And they both go to live in the sky when it’s over, too.

Of course, Zeus was never human or mortal, and he wasn’t the one to invent the bow and arrow (or any other weapon), but no comparison can be perfect, right?

But really this is one of the strongest — and strangest — parallels I’ve seen.  (Though it’s not helped by the fact that El-lal’s story has only come to me in the most condensed of forms.  There was no reason given as to why his father would want to devour him, none whatsoever.)  And the sources of the myths are quite far apart in space, climate and most likely in time as well.  (My sources were also silent on just how old the Patagonian myth is…but I suspect they don’t actually know, considering writing wouldn’t have arrived there until the 17th century.)  So why do both of them feature a cannibalistic father and a rescued child who grows up to subdue both his father and a whole race of powerful beings?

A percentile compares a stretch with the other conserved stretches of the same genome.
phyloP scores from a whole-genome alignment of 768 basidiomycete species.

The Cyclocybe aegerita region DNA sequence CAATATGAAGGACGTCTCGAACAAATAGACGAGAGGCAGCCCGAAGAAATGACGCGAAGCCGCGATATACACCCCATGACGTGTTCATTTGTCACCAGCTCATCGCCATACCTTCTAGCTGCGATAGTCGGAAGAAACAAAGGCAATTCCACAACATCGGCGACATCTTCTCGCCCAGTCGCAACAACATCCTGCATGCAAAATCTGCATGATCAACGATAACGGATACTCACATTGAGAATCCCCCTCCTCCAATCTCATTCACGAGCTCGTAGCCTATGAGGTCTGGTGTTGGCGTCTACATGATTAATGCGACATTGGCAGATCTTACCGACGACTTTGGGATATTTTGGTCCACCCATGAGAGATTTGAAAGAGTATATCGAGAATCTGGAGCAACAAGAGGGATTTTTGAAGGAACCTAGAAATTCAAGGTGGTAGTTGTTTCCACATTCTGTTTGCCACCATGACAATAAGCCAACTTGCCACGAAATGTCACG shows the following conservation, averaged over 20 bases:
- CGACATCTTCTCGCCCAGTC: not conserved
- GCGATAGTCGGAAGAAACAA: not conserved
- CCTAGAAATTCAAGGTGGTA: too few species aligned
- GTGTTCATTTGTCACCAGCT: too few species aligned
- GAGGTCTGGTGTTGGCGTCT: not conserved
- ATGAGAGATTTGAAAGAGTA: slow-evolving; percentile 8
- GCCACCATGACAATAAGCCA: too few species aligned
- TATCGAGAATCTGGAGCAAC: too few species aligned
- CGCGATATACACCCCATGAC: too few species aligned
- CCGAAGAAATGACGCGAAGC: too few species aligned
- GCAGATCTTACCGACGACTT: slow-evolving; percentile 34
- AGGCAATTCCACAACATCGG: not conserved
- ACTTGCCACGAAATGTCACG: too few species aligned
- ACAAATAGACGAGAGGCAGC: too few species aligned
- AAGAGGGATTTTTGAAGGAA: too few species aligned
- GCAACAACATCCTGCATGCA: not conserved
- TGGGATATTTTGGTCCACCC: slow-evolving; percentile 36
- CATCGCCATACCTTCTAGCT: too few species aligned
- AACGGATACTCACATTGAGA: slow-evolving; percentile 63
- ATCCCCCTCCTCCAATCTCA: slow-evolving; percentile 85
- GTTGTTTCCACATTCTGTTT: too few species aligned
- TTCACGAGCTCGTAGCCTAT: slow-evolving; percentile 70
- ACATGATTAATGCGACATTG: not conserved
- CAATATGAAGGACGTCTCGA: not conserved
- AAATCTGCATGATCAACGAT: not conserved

Without the time to research the Patagonian culture whose hero El-lal is, I obviously can’t give a satisfactory answer to that question, much as it annoys me to say so.  One possibility is that ritual sacrifice and cannibalism (of children?) was at some time part of both cultures.  I know I’ve seen it theorized that all the cannibalism in Greek myths indicate that there was once cannibalism in the area, back in the early pre-history of the culture.  (I’m not sure how well accepted that theory is, of course, but I’ve seen an entire book on the subject in the university library, so it must have at least some acceptance.)  If a theory like that applies to one culture, it might apply to another as well.

Or it could just be proof of how terrible his father is, and how mighty he is to be able to defeat him.  Either works.  (Or it could be both…)